FIG.7 is an axial sectional view on line 7--7 of FIG. 4; and
FIG. 8 is an end view on line 8--8 of FIG. 5.
A three-part capsule 10 is shown in FIGS. 1 and 2, and an integrally molded center section or central tubular body 11 of the capsule is further shown in FIGS. 4 and 7. Body 11 is cylindrical in cross section, and has a tubular center portion 12 with external gripping ribs 13, and an internal bore 14. A first sleeve 16 extends (to the left in FIGS. 2 and 4) from one end of the center portion, and defines an internal bore 17 slightly larger in diameter than bore 14 to define an annular shoulder 18. A second sleeve 20 extends (to the right in FIGS. 2 and 4) from the opposite end of the center portion, and defines an internal bore 21 which is also slightly larger in diameter than bore 14 to define another annular shoulder 22.
The outside diameter of center portion 12 is substantially constant (apart from the depressions between ribs 13), and is interrupted only by an outwardly extending annular gripping rib 24 which is coaxial with the cylindrical axis of the center portion, and axially positioned adjacent annular shoulder 22. A thin integrally formed diaphragm 26 extends across bore 14 of the center portion at shoulder 22 to isolate and seal bores 17 and 21 from each other.
A central portion 27 of diaphragm 26 is substantially increased in thickness (about seven-fold) as compared to a thin and annular radially outer diaphragm portion 28 which is integrally joined at its perimeter 29 to the inner surface of tubular center portion 12 immediately adjacent shoulder 22. The intersection of perimeter 29 with the inner surface of portion 12 is made as close as possible to a right angle, thereby minimizing perimeter thickness to make the radially outermost part of the diaphragm frangible as described below.
A first end cap 32 (FIGS. 1-3 and 6) is integrally molded and cylindrical in cross section, and defines a sleeve 33 dimensioned to make a snug press fit in bore 17 of central body 11. An inner end 34 of sleeve 33 is inwardly tapered to enable easy insertion into the central body. Sleeve 33 is enlarged in outside diameter midway along its axial length to form an annular shoulder 35 which abuts the end of sleeve 16 of the central body (FIG. 2) when the parts are fully seated.
End cap 32 has a blind internal bore 36 (of diameter matching that of bore 17) which is closed at its outer end by an end wall 37 having an annular gripping rib 38 extending radially outward from its outer surface. An inner surface 39 of the end wall is dished to avoid crevices which might trap silver-alloy powder or otherwise interfere with efficient mercury-powder intermixing. Bores 17 and 36 extend smoothly between diaphragm 26 and end wall 37 to define a first chamber 40 (FIG. 2).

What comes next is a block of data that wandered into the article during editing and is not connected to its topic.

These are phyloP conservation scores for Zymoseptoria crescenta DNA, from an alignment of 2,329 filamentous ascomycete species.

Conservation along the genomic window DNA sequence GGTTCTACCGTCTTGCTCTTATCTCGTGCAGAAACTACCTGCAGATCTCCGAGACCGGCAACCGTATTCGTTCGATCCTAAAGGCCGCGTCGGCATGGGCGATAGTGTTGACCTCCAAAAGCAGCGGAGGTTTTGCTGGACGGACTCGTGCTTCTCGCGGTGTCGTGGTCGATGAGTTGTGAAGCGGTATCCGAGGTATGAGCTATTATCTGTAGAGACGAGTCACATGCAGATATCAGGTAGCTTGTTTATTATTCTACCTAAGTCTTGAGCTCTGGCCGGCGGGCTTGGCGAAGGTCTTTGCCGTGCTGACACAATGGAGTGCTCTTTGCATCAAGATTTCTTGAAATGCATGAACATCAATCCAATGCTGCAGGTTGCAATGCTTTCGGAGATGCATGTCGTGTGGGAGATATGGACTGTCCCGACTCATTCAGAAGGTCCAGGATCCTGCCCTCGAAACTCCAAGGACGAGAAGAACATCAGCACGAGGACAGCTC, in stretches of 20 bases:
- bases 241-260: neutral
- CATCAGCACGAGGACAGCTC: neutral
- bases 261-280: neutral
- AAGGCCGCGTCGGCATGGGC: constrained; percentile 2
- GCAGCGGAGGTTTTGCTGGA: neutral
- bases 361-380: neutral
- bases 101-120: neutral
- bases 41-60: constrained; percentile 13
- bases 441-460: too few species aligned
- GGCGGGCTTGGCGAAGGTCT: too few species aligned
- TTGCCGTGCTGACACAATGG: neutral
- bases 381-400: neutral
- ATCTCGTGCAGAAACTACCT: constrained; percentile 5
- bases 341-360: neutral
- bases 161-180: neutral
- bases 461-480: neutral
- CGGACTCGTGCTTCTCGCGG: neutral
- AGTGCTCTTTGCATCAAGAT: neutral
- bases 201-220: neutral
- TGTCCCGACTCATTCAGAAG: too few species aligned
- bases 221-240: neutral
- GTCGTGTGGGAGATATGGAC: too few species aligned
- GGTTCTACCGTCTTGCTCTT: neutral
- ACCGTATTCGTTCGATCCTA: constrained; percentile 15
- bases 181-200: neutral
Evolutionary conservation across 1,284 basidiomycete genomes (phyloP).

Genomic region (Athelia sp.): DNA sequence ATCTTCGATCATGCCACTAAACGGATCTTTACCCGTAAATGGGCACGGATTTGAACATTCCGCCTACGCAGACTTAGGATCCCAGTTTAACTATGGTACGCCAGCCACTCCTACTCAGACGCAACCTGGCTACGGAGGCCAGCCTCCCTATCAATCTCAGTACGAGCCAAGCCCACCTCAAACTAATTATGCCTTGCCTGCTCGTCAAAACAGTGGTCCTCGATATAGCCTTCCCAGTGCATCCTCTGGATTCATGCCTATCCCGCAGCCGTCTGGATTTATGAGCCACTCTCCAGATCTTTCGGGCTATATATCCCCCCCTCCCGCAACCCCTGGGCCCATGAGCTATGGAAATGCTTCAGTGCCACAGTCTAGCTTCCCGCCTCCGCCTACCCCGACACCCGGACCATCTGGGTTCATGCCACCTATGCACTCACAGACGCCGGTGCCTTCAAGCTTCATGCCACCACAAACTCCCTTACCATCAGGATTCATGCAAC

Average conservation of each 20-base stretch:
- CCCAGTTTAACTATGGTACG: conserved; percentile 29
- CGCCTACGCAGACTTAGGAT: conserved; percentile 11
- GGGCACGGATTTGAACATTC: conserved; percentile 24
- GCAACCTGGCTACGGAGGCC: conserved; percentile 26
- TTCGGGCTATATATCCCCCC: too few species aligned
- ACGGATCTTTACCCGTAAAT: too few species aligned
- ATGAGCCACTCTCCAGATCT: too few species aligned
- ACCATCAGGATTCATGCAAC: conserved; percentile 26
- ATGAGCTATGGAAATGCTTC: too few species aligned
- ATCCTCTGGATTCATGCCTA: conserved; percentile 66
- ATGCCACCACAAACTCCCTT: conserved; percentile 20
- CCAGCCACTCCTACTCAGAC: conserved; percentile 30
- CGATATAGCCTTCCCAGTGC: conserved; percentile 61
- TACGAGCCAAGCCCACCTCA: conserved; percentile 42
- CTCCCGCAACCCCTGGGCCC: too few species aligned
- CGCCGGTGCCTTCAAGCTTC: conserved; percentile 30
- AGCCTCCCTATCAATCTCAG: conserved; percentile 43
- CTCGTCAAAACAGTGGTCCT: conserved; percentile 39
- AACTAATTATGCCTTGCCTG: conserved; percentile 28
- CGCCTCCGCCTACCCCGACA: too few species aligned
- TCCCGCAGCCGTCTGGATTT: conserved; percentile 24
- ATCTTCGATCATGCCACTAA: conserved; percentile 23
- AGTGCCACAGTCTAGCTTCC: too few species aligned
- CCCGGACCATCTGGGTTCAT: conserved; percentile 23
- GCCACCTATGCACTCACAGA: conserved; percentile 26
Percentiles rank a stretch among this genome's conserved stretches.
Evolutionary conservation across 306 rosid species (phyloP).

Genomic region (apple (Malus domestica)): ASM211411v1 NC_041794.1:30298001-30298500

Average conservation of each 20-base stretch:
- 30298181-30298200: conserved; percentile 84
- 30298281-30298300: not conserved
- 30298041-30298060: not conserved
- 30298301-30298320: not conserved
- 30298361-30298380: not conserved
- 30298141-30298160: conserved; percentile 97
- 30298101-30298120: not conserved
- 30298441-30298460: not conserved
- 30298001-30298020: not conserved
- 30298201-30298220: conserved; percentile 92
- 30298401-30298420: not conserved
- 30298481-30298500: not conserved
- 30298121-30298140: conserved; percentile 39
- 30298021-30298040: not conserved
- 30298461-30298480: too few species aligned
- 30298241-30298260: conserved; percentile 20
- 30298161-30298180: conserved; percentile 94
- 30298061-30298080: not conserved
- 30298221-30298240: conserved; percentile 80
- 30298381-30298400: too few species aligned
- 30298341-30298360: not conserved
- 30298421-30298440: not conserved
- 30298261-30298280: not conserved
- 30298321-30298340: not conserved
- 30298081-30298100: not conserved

A second end cap 42 (FIGS. 1-2, 5 and 8) is axially shorter than, but otherwise generally similar in configuration to first cap 32. Cap 42 thus has a sleeve 43 with a tapered inner end 44, an external annular shoulder 45 (which abuts shoulder 22 when the cap is fitted into the central body), a blind internal bore 46 (of matching diameter to bores 17 and 36), and an end wall 47 with an external annular gripping rib 48 and a dished inner surface 49. Bore 46 extends between diaphragm 26 and end wall 47 to define a second chamber 50 (FIG. 2).
For economy and ease of manufacture, the three components (central body 11, and end caps 32 and 42) are preferably injection molded in a plastic material. A presently preferred material for these three parts is polyethylene plastic which is well suited to close-tolerance injection molding. With the exception of the diaphragm perimeter which must have a thin cross section, the capsule dimensions are not critical, and nominal values (in inches) are as follows:
______________________________________Overall assembled length 1.31Outside body diameter 0.47Gripping rib diameter 0.52Mixing chamber diameter 0.34First end cap length 0.60Second end cap length 0.44Depth of axial ribs 0.06Diaphragm perimeter thickness 0.006-0.007Diaphragm central thickness 0.050Diameter of bulged 0.16central diaphragmDiameter of chambers 40 and 50 0.34Axial length of first 0.81mixing chamberAxial length of second 0.39mixing chamber______________________________________
First end cap 32 is removable from the capsule after the mixing operation in order to dispense the amalgam, and the cap sleeve portion which fits within central body 11 has an outside diameter about 0.002-inch larger than bore 17 to provide a snug but releasable interference fit. Second end cap 42 is normally not removed, and the sleeve portion which fits within central body 11 has an outside diameter about 0.010-inch larger than bore 21 for a hard interference fit which provides a positive seal for mercury within this cap. The sleeves can of course be of identical diameter, with the difference in interference fit being provided by slightly different internal diameters at the ends of central-body bores 17 and 21 on opposite sides of diaphragm 26.
In assembly, a controlled amount (in the range of 0.4 to 0.8 grams, and typically 0.6 grams) of a silver-alloy powder 55 (which may also be in compressed pellet or tablet form) is inserted within first end cap 32 as shown in FIG. 2, along with a rounded-end and rod-shaped steel pestle (a weight of about 0.7 grams is typical) 56 of about 0.7 inch length and 0.126-inch diameter. A rod-shaped pestle is presently preferred, but other pestle shapes such as a ball can be used.